Italian business students trade high finance for high fashionJul 28, 2011
SFU, Milan’s Università Bocconi team up to learn about B.C.’s fashion-design industry
by Brian Morton, Vancouver Sun
VANCOUVER – So what can Vancouver teach a group of business students from Italy’s fashion capital, Milan, about the fashion industry?
A lot, apparently.
As part of a one-month program jointly offered by Simon Fraser University’s Beedie School of Business and Milan’s Università Bocconi, 31 Italian undergraduate business students are in Vancouver this month … to brush up on B.C.’s fashion scene.
They were joined in the program, which wraps up this week, by six SFU business students.
While students gained an overview of the global fashion industry through an understanding of the strategic, organizational and managerial features of fashion companies — both luxury and mass market — they also studied the fast-growing B.C. fashion scene, where design often intersects with active west coast lifestyles.
“Their overall feeling is that there’s a huge amount of opportunity here,” Rebecca Rytir, Beedie’s international coordinator, said in an interview about the program, called Management of Fashion Companies. “And they were surprised at some of the wonderful designers we have here.”
Rytir said one of the main themes students picked up on was the extent to which B.C.’s outdoor lifestyles dictate local design.
“[They] learned the westcoast lifestyle strongly influences brands. It’s so different from what’s available in Milan.”
She said students studied the full range, from the high-end fashions of Canadian retailer Holt Renfrew to how a “stretchy-pants company like Lululemon can be so successful.”
Rytir said that the business students are passionate about the fashion-design industry and that the program not only offered insight into the North American, Canadian and west-coast fashion-design industries, but compared them to the well-established and enormously successful fashion industry in Europe.
“To have the expertise and enthusiasm of business academics and students from Milan – the home to global-class fashion labels such as Armani, Prada and Versace – makes this summer experience even more vital,” she said.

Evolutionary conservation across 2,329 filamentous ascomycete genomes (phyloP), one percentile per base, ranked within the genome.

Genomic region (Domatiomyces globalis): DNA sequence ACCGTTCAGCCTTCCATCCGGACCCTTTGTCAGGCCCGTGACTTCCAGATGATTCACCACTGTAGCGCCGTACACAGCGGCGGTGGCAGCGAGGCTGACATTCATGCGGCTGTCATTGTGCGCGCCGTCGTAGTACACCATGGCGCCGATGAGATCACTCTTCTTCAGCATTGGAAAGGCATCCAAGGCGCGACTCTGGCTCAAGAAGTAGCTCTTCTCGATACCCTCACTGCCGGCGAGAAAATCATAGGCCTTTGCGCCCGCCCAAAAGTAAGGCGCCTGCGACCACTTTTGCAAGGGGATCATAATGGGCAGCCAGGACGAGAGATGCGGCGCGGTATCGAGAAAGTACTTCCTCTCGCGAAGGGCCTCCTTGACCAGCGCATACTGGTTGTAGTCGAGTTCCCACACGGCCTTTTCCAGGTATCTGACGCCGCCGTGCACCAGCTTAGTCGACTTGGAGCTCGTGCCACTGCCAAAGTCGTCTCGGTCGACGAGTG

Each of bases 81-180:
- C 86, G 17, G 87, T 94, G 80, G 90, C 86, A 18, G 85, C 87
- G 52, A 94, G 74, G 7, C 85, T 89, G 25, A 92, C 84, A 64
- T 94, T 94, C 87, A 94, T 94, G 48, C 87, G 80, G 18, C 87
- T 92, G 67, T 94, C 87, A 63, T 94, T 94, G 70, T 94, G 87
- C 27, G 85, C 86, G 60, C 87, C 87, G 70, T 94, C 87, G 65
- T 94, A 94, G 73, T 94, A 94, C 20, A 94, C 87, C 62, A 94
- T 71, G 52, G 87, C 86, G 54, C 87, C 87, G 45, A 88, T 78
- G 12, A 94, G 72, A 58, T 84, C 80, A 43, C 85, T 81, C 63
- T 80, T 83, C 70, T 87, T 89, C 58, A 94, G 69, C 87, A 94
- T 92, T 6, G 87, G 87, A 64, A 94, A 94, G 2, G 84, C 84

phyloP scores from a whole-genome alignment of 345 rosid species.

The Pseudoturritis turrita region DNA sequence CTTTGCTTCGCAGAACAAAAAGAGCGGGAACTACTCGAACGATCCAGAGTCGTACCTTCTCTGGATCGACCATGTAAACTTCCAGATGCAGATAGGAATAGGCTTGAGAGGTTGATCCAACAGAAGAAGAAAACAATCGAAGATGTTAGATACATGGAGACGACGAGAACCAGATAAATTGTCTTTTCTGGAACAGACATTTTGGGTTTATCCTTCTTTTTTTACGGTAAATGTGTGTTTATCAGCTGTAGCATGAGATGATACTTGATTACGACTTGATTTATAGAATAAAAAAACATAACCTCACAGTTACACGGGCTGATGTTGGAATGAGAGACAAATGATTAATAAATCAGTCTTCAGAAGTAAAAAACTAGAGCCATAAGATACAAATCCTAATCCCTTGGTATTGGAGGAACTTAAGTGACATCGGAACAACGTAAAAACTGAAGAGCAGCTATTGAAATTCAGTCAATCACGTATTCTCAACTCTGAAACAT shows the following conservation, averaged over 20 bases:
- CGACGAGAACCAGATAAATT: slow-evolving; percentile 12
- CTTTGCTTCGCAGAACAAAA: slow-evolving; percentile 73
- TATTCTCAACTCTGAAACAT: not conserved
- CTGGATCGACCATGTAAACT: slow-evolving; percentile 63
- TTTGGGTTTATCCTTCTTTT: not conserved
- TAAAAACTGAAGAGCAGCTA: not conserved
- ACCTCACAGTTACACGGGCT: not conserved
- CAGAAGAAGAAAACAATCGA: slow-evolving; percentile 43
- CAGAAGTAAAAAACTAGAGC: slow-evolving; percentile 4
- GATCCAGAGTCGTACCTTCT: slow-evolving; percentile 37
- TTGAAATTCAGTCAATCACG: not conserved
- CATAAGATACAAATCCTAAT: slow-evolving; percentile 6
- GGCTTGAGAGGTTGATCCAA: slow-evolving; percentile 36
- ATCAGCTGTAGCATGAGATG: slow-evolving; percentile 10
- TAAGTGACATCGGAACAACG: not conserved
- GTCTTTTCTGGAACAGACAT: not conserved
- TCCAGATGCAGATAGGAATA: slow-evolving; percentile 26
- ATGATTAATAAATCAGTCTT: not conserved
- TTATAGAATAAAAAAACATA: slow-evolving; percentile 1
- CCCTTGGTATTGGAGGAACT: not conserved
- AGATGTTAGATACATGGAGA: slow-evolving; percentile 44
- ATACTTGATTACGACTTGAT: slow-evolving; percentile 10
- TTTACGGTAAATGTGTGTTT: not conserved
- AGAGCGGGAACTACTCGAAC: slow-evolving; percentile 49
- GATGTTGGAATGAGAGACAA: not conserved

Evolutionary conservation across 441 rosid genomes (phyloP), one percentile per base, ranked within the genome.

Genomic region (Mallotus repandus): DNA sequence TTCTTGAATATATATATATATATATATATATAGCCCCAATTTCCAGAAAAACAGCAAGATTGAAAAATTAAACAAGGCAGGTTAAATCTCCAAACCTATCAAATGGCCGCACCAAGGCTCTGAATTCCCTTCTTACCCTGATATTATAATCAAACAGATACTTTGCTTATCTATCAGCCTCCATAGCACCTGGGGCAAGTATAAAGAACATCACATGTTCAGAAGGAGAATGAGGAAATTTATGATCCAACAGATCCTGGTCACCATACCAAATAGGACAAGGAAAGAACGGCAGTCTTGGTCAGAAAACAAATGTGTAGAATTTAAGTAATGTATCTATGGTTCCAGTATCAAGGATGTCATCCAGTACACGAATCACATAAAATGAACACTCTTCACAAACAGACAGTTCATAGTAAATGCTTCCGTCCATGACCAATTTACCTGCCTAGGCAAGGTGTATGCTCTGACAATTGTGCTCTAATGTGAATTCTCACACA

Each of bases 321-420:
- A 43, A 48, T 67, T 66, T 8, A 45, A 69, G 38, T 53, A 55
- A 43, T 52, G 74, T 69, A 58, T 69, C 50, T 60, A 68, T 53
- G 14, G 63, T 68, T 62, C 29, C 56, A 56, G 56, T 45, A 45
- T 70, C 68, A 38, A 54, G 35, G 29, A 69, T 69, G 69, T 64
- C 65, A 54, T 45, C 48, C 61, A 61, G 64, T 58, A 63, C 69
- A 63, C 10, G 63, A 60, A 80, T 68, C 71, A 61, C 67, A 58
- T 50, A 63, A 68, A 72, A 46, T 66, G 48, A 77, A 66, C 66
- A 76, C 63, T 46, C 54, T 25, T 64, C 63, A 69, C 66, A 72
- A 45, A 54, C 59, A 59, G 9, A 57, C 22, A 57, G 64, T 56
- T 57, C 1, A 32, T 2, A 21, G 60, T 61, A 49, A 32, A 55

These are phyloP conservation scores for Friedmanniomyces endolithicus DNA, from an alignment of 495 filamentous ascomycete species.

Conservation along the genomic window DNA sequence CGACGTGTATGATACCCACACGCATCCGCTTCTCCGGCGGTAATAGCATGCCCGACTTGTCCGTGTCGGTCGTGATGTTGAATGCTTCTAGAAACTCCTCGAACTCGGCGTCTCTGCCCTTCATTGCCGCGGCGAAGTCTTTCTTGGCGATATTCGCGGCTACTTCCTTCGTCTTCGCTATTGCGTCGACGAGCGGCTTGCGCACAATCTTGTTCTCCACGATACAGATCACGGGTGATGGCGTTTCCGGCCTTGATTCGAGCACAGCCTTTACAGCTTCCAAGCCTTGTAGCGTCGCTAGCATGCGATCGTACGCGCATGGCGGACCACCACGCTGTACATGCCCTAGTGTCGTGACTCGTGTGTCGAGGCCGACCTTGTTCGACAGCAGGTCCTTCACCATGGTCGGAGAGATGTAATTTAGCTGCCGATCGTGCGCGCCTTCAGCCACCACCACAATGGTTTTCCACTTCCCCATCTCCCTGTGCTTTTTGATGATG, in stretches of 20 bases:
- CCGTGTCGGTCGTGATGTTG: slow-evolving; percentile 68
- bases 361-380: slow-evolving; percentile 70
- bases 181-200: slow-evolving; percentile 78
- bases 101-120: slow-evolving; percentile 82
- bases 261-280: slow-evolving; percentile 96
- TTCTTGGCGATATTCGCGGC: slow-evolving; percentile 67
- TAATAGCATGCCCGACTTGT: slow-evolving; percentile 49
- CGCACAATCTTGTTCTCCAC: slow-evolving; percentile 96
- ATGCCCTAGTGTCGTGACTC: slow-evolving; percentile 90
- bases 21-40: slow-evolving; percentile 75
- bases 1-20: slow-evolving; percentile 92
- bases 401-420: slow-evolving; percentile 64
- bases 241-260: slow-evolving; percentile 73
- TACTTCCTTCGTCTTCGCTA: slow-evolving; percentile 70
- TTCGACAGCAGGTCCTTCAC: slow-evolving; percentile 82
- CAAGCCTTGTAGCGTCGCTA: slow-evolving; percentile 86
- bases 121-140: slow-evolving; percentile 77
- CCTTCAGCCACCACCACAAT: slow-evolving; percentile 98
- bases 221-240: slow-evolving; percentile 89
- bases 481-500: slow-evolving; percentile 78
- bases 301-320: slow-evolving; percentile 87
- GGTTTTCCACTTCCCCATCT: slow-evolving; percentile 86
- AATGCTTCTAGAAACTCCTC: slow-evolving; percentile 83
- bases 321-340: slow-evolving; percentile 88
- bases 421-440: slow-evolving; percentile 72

Students looking at industry analysis, business models, and positioning strategies also studied case histories, heard from guest speakers and visited leading fashion-design companies and retailers — including Vancouver’s Lululemon Athletica, No Limits Sportswear, and Holt Renfrew.
They also participated in a field trip to the Main Street neighbourhood, visiting smaller independent fashion designers and boutiques, including Smoking Lily, Two of Hearts Clothing, twigg & hottie, Eugene Choo, and Front and Company.
Bocconi student Giorgia Bernardi said she was particularly impressed with the support that smaller fashion retailers receive in Vancouver.
“The first thing I noticed was the importance people give in Vancouver to the independent fashion, like the little shops on Main Street. Secondly, fashion here is more for younger people.”
Bernardi noted that in Vancouver, fashion is largely built around sportswear and casual wear, “whereas in Italy, fashion is more related to fashion shows and the more famous brands.
“This is my first time to Canada [and] it opened a new world, a new way for me to see and follow fashion.”
Despite the interest, Vancouver’s fashion industry has suffered during the recession and many stores have been forced to close in recent months.
Some independent fashion retailers on Main Street also had a rough ride; stores that closed their doors included Narcissist and Made.
SFU business student Joel Thom participated in the program and became friends with many of the Bocconi students.
“[The program] was an inspiration and pushed me more into the field of fashion management,” said Thom, who is considering applying for an exchange term to Bocconi University through the international-exchange program.
“I’ve always had a passion for the fashion industry. I find the corporate side of it very interesting.”
Thom said fashion is like a religion for the Italians and that they found B.C.’s approach to fashion completely different.
“Ours is built around comfort and active wear, while theirs is built around the luxury brand.”
The class was co-taught by Stefania Saviolo, a lecturer in strategic management and director of the master in fashion, experience and design management program at Bocconi’s graduate business school, and Erica Corbellini, professor of fashion management at Bocconi.
June Francis, associate professor of marketing at Beedie, also offered a series of guest lectures on how the North American market works, highlighting successful North American and Vancouver brands.
Barbara Duggan, dean of the faculty of design at Kwantlen Polytechnic University, said there are more than 300 apparel companies in the province.
This article was published in the Tuesday, July 27 edition of the Vancouver Sun. Click here to read the article online.